Gina Bleedorn: Well, retail established this model a while ago and there are many parallels between retail and financial. The difference of course, being retail as is selling physical stuff. But Sephora, for example, found that in areas where they had physical stores, their sales doubled. It’s as easy as that, whether people went in the store or not. So, they invested in these beautiful stores that may largely not have people in them, but drive online sales and that same phenomenon has happened in banking.

Sean Keathley: That reminds me of the conversation a few years back with [Cleo 00:11:03] who was running the ING Cafés, later acquired by Capital One and of course, if you’ve seen anything on TV in the last few years, you’ve seen the Capital One Cafés and getting at the heart of what those were trying to do, exactly what you were saying. They saw major relationship growth in every city. They put a physical café and as Capital One tested that in Boston and you now see their cafés in major markets. It’s how they were going to grow to a national footprint without branching at the same density of the banks they first acquired Iberia, Chevy Chase, North Fork who had a 300 branches per metro area. And I think that’s the balance we are now still looking to help our clients unlock.

Gina Bleedorn: So, when we talk about digitization, that strikes fear in the heart of many. A traditional banker, not exactly knowing what the implications of that are going to be, especially for the branch network that are obviously major investments and points of differentiation for community banks and community credit unions. But digitization, even complete digitization like let’s say, all transactions go out of the branch, which we know they won’t anytime soon, but let’s say they did, that doesn’t mean the death of branches. It means the reshaping of branches, the complete reshaping as advice and consultative centers. And that’s already what we want them to be. But if they are not there, the driver of consideration and acquisition and just awareness that you exist is not there. And that’s why they are so important. People are afraid of change. I think that’s because people are not even afraid so much of change as the unknown. The fear of the unknown is terrifying. So, Sean, what do you think about that?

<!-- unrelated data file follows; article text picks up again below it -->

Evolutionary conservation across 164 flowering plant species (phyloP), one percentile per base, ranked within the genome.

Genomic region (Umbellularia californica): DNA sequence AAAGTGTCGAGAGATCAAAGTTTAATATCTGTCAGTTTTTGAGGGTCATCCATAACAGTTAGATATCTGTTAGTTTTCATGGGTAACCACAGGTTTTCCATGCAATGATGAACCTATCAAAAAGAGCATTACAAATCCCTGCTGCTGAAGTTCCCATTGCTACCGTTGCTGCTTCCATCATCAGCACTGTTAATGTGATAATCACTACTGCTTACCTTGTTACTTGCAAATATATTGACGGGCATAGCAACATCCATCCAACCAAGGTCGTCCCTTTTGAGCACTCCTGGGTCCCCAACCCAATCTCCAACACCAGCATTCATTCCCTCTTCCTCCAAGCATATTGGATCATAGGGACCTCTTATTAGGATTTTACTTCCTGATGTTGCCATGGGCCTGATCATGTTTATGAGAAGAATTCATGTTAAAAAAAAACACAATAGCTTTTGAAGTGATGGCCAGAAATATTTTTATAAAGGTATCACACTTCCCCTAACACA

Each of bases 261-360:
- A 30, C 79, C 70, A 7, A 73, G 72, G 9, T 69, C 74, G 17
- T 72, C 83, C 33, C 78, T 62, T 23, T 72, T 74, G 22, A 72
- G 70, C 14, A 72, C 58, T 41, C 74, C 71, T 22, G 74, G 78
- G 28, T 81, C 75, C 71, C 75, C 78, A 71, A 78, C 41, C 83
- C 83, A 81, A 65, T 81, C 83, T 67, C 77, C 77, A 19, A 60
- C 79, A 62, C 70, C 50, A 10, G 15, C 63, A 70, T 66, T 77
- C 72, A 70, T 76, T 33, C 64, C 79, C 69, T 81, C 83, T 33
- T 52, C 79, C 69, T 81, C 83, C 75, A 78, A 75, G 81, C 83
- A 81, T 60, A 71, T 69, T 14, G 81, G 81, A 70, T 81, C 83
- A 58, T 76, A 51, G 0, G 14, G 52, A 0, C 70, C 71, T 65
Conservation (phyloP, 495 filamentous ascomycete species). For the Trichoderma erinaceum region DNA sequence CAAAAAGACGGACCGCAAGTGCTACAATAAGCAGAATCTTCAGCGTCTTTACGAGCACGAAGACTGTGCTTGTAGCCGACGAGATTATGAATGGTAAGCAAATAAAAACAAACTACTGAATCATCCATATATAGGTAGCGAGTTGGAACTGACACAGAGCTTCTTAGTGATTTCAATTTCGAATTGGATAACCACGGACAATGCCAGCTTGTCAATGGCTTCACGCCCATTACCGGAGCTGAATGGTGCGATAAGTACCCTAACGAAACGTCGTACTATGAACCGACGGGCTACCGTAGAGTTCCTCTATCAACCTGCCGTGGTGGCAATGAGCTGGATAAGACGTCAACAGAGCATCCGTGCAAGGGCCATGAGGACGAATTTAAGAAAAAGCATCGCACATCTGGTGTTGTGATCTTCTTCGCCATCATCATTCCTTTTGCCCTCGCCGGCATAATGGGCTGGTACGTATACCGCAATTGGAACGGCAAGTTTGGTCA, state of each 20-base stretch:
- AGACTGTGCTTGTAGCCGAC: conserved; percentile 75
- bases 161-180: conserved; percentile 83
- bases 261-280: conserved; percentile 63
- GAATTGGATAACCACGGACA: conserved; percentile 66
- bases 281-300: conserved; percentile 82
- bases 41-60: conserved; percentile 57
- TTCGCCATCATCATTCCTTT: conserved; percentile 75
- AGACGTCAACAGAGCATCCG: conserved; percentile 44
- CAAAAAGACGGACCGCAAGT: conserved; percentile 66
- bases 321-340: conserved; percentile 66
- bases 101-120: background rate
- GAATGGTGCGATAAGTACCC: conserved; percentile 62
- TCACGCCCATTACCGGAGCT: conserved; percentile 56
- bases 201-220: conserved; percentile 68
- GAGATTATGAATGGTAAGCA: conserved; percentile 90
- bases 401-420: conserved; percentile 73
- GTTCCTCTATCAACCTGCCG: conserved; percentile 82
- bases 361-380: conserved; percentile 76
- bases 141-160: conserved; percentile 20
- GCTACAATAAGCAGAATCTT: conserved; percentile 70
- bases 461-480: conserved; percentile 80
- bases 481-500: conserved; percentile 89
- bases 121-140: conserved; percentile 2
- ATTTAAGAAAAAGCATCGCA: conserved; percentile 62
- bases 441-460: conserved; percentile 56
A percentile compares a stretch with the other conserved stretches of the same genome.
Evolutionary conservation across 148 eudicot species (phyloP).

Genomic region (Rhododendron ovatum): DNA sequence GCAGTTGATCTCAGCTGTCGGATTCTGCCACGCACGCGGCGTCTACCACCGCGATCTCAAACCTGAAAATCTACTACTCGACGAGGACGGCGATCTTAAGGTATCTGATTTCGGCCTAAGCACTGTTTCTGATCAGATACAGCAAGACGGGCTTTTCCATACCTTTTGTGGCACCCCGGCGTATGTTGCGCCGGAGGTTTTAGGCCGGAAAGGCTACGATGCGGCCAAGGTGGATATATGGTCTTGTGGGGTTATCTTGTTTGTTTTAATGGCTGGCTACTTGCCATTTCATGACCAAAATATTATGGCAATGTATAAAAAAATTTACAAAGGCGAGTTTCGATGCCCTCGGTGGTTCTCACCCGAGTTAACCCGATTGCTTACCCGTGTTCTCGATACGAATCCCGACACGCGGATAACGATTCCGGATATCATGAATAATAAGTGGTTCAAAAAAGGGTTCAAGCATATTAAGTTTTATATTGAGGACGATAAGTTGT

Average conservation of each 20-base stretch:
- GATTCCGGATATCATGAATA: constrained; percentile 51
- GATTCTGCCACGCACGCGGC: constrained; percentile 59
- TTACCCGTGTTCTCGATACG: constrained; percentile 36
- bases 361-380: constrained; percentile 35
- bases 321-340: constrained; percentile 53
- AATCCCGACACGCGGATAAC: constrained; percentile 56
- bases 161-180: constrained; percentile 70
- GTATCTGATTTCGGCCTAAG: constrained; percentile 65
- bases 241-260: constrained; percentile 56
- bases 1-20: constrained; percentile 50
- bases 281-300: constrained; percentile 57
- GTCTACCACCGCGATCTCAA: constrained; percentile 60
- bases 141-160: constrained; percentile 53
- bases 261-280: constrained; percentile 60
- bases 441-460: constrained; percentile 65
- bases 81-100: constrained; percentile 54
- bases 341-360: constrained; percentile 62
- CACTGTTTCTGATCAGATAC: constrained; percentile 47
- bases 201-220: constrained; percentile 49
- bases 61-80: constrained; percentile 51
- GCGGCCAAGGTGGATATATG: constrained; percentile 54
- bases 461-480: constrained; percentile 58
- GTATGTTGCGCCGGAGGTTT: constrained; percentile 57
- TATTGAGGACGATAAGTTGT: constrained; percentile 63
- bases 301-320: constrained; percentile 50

Sean Keathley: That reminds me of our first podcast. When I said we were not futurist and you didn’t entirely agree with that comment. But I think maybe about that a little more, there is truth to it and as we cut through all of this, the strength of a financial institution will remain at the end of the day. And there needs to be a renewed focus on a differentiated brand that sets up the strength of the individuals and people and that is delivered in a channelless way to help us reshape these communities that need help.

Gina Bleedorn: Yes, As an essential service provider, it is time for you to be a calm in this storm, a place people can depend on, trust and turn to.

Sean Keathley: So, here we are again, is the branch network a liability or is it a key growth center and a really important and vital connection to the community? It’s probably both. And as you try to tackle that, it does get even more complicated. We’re seeing people that are reopening having a renewed focus on the drive-up experience. And it’s now been a lifeline that will have a role in the future. Staff as transactions have decreased. And then it is not as easy as just close branches and trim costs and Gina, I’m not even sure that’s the full list of things that make this so complicated. What would you add to that list?

Gina Bleedorn: Your brand. What do you do about it? You’re at a point in time where silence is mistaken for complacency or not caring. You have to have a position internally and externally as to how you feel about everything going on and what actions you are taking. So, you are in a tough place right now, balancing challenges.

Sean Keathley: Now that we make it sound so hopeless, Gina, we have answers and we’ll get into how to tackle all these issues next week on our next podcast.

Outro: You’ve been listening to Believe in Banking, a podcast series created to empower decision makers, influencers and industry leaders in financial services. Be sure to also join us on our flagship site,